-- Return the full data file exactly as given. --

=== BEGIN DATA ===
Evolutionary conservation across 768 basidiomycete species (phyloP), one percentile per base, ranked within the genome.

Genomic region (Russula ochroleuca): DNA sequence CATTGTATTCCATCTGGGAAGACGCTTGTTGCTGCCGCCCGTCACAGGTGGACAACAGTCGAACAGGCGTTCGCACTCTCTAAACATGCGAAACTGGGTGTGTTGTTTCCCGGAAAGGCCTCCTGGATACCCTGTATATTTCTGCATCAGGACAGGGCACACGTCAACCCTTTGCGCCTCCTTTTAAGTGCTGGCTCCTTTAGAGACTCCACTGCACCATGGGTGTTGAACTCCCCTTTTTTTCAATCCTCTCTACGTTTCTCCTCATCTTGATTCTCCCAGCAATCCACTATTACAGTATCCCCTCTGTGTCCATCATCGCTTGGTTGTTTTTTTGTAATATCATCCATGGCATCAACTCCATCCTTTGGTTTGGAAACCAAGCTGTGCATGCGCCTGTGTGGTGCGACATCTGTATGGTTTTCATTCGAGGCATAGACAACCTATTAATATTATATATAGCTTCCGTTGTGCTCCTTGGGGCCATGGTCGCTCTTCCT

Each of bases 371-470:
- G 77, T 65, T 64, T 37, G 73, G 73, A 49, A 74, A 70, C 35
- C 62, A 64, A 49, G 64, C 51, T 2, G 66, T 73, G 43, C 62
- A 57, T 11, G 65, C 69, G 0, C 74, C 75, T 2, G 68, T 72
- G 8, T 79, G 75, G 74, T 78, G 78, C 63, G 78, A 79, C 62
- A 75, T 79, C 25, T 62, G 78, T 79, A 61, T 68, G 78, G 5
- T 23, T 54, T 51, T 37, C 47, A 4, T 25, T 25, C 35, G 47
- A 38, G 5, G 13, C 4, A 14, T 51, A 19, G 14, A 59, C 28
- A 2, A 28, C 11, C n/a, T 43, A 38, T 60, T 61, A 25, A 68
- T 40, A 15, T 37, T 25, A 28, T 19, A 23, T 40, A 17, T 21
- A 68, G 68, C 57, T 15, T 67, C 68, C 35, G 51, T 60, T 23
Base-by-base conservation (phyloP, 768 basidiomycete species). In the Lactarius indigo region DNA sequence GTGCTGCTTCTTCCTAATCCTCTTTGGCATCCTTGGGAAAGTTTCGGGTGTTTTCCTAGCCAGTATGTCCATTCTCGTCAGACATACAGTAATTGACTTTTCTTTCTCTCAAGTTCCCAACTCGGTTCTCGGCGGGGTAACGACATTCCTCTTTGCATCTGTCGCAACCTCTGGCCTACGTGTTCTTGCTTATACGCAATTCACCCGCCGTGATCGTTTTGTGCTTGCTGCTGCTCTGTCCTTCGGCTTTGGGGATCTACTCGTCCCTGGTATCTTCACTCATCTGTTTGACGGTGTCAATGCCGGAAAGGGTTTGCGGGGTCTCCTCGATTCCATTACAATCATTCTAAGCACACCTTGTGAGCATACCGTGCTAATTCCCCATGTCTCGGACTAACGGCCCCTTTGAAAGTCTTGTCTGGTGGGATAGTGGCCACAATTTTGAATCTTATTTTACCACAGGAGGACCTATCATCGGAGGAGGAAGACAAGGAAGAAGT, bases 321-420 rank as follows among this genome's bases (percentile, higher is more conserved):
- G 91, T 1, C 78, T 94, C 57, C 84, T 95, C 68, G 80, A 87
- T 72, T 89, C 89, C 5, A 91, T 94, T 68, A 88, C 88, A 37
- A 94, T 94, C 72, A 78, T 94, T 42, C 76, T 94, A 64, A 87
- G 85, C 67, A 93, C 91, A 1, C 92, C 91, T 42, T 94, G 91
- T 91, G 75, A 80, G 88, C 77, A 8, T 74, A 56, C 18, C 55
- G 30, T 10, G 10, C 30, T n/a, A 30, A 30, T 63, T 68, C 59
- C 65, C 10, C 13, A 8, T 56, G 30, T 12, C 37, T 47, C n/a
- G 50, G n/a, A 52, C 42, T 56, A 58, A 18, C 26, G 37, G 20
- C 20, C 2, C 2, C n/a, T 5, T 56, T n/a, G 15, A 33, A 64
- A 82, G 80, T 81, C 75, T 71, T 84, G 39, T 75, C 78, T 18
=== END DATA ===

Evolutionary conservation across 768 basidiomycete species (phyloP), one percentile per base, ranked within the genome.

Genomic region (Russula ochroleuca): DNA sequence CATTGTATTCCATCTGGGAAGACGCTTGTTGCTGCCGCCCGTCACAGGTGGACAACAGTCGAACAGGCGTTCGCACTCTCTAAACATGCGAAACTGGGTGTGTTGTTTCCCGGAAAGGCCTCCTGGATACCCTGTATATTTCTGCATCAGGACAGGGCACACGTCAACCCTTTGCGCCTCCTTTTAAGTGCTGGCTCCTTTAGAGACTCCACTGCACCATGGGTGTTGAACTCCCCTTTTTTTCAATCCTCTCTACGTTTCTCCTCATCTTGATTCTCCCAGCAATCCACTATTACAGTATCCCCTCTGTGTCCATCATCGCTTGGTTGTTTTTTTGTAATATCATCCATGGCATCAACTCCATCCTTTGGTTTGGAAACCAAGCTGTGCATGCGCCTGTGTGGTGCGACATCTGTATGGTTTTCATTCGAGGCATAGACAACCTATTAATATTATATATAGCTTCCGTTGTGCTCCTTGGGGCCATGGTCGCTCTTCCT

Each of bases 371-470:
- G 77, T 65, T 64, T 37, G 73, G 73, A 49, A 74, A 70, C 35
- C 62, A 64, A 49, G 64, C 51, T 2, G 66, T 73, G 43, C 62
- A 57, T 11, G 65, C 69, G 0, C 74, C 75, T 2, G 68, T 72
- G 8, T 79, G 75, G 74, T 78, G 78, C 63, G 78, A 79, C 62
- A 75, T 79, C 25, T 62, G 78, T 79, A 61, T 68, G 78, G 5
- T 23, T 54, T 51, T 37, C 47, A 4, T 25, T 25, C 35, G 47
- A 38, G 5, G 13, C 4, A 14, T 51, A 19, G 14, A 59, C 28
- A 2, A 28, C 11, C n/a, T 43, A 38, T 60, T 61, A 25, A 68
- T 40, A 15, T 37, T 25, A 28, T 19, A 23, T 40, A 17, T 21
- A 68, G 68, C 57, T 15, T 67, C 68, C 35, G 51, T 60, T 23
Base-by-base conservation (phyloP, 768 basidiomycete species). In the Lactarius indigo region DNA sequence GTGCTGCTTCTTCCTAATCCTCTTTGGCATCCTTGGGAAAGTTTCGGGTGTTTTCCTAGCCAGTATGTCCATTCTCGTCAGACATACAGTAATTGACTTTTCTTTCTCTCAAGTTCCCAACTCGGTTCTCGGCGGGGTAACGACATTCCTCTTTGCATCTGTCGCAACCTCTGGCCTACGTGTTCTTGCTTATACGCAATTCACCCGCCGTGATCGTTTTGTGCTTGCTGCTGCTCTGTCCTTCGGCTTTGGGGATCTACTCGTCCCTGGTATCTTCACTCATCTGTTTGACGGTGTCAATGCCGGAAAGGGTTTGCGGGGTCTCCTCGATTCCATTACAATCATTCTAAGCACACCTTGTGAGCATACCGTGCTAATTCCCCATGTCTCGGACTAACGGCCCCTTTGAAAGTCTTGTCTGGTGGGATAGTGGCCACAATTTTGAATCTTATTTTACCACAGGAGGACCTATCATCGGAGGAGGAAGACAAGGAAGAAGT, bases 321-420 rank as follows among this genome's bases (percentile, higher is more conserved):
- G 91, T 1, C 78, T 94, C 57, C 84, T 95, C 68, G 80, A 87
- T 72, T 89, C 89, C 5, A 91, T 94, T 68, A 88, C 88, A 37
- A 94, T 94, C 72, A 78, T 94, T 42, C 76, T 94, A 64, A 87
- G 85, C 67, A 93, C 91, A 1, C 92, C 91, T 42, T 94, G 91
- T 91, G 75, A 80, G 88, C 77, A 8, T 74, A 56, C 18, C 55
- G 30, T 10, G 10, C 30, T n/a, A 30, A 30, T 63, T 68, C 59
- C 65, C 10, C 13, A 8, T 56, G 30, T 12, C 37, T 47, C n/a
- G 50, G n/a, A 52, C 42, T 56, A 58, A 18, C 26, G 37, G 20
- C 20, C 2, C 2, C n/a, T 5, T 56, T n/a, G 15, A 33, A 64
- A 82, G 80, T 81, C 75, T 71, T 84, G 39, T 75, C 78, T 18